Although it can fly up to 2,500 nm, Lynch rarely goes that far on his sales trips, preferring to target different regions of the U.S. and fly around within each region. “We don’t fly over states,” he said. “There is business everywhere. We’re usually stopping every 45 minutes to an hour. The Westwind has been [perfect]; you’re not getting into super-short fields, but we can usually find an airport long enough.”
Maintenance isn’t an issue, even though the Westwind is relatively old. But if some parts are hard to find or staggeringly expensive—like the brakes, the cost of which averages out to about $300 per landing—well, that’s all part of the pleasure of owning an airplane.
Joining us on the trip were Kristin Spear, who was documenting the journey on social media, and Aeristo president Alexander Schmidt, a friend of Lynch's who also had some sales calls to make for his leather interior products company.
We started the trip at Love Field in Dallas, where the airplane is based, and our first stop was Centennial Airport south of Denver, a two-hour flight. The weather ended up being perfect during our entire trip.
At Centennial, we visited a prominent corporate flight department, renewing some of Lynch’s long-time friendships, and had lunch at the airport’s excellent restaurant, The Perfect Landing, with another of Lynch’s friends. While to me it didn’t seem like a whole lot of selling was going on, I learned later that this is just part of Lynch’s selling process and the magic of sales, which is only enhanced by face-to-face meetings.
Back on the airplane, it was just over an hour to Lincoln, Nebraska, and an in-depth tour of Duncan Aviation’s headquarters. Again, it didn’t seem as if Lynch was actively selling, but this just reflects my ignorance of how a good salesperson works.
We spent the night in Lincoln and got an early start the next morning with a one-and-a-half-hour flight to Battle Creek Executive Airport in Michigan, where Duncan Aviation has another maintenance facility. These short legs in the Westwind were plenty comfortable, and the relatively tall, nearly rectangular-shaped cabin gives passengers lots of elbow room. Our groundspeed regularly exceeded 480 knots, underscoring the Westwind’s great performance and that replacing it with something more modern and with equivalent specs would cost millions more dollars.
Dinner at WACO Kitchen, the restaurant adjacent to the WACO Aircraft factory, showed that airport restaurants can aspire to a higher level of food quality and service. The restaurant offers fresh, locally sourced food and a well-stocked bar; and during the day, patrons can look through windows into the WACO factory hangars and watch classic biplanes being built.
The next morning, Lynch and I took a side trip using a car kindly loaned by Duncan Aviation’s Battle Creek FBO, while Schmidt spent the morning visiting Duncan’s interiors specialists. We could have flown in the Westwind to visit Northern Jet Management in Lansing, but Lynch felt that it would be more efficient to drive.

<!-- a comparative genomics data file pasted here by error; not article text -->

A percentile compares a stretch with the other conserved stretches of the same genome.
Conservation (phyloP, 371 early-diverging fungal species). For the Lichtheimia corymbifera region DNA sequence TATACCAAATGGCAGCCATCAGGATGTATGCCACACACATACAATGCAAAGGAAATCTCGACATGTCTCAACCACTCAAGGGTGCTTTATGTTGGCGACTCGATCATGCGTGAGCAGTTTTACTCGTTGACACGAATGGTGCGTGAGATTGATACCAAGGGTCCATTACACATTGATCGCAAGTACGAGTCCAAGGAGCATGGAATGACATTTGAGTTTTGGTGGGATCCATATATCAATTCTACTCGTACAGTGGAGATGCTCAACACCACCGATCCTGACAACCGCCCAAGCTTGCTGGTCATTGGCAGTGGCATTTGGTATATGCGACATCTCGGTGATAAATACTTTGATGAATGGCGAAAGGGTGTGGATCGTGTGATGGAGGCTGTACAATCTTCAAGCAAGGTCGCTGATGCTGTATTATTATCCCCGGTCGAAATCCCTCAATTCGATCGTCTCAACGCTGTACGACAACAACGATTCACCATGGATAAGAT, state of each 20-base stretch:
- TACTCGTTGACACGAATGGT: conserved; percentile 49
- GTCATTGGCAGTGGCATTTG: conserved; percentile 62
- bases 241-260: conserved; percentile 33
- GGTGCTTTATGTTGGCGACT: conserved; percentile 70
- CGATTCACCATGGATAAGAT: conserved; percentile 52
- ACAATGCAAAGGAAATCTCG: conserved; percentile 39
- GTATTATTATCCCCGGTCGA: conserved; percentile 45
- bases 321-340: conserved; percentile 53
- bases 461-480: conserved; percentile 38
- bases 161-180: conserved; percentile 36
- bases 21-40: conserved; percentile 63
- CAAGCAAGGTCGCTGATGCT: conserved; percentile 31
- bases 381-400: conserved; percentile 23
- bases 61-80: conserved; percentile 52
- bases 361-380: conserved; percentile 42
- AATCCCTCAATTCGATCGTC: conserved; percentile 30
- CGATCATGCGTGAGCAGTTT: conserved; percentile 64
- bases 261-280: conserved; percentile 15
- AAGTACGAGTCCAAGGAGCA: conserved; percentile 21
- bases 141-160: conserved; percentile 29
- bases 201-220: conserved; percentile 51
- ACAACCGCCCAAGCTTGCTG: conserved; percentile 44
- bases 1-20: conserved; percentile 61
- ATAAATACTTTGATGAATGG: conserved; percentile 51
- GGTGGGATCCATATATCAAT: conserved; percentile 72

Lynch again worked his sales magic during the visit; then we drove back to Battle Creek for the next leg of the trip: a flight of less than an hour to Aurora, Chicago. Here we spent some time with Chicago Jet Group owner Mike Mitera and saw firsthand his team’s Falcon 50 and 900 Universal Avionics flight deck modernization upgrades. Of course, those jets are powered by TFE731s, ripe targets for EAP’s services.
After lunch with Mitera and crew, we climbed back into the Westwind for another sub-one-hour flight to St. Louis Regional Airport in Alton, Illinois. We visited West Star Aviation’s largest facility, where the crew accomplished more than 100,000 hours of maintenance on Falcons alone last year, three times as much as the company’s facilities in Chattanooga, Tennessee, and Grand Junction, Colorado. “This is the best we’ve seen it in 20 years,” said Eric Kujawa, v-p Falcon product development.
Due to my tight work schedule, I left the Bizav Roadshow in Alton and caught a ride to St. Louis for my flight home on the airlines—definitely not as comfortable as the Westwind. Lynch went on to another visit in Oklahoma on the way back to Dallas on the following day, thus concluding a successful trip and once again proving the value of business aviation.
“I’ve closed at least one deal every time we took the airplane out,” Lynch told me after the trip. “The most important part was getting in front of the [key] players, seeing their repair stations, and meeting leaders and sales teams. If all they’ve ever done is read about [our product], that’s not going to do much. That relationship and rapport are so critical; people aren’t going to buy off sending you $100,000 a year if they don’t have a real gut feeling on the situation.”
On the previous Roadshow, Lynch signed up six enrollments. “It more than paid for the airplane,” he said. The most recent trip was such a beautiful example of what you can get done with an airplane," he concluded. "It really was a general aviation jet requirement to get all those meetings done in four days.”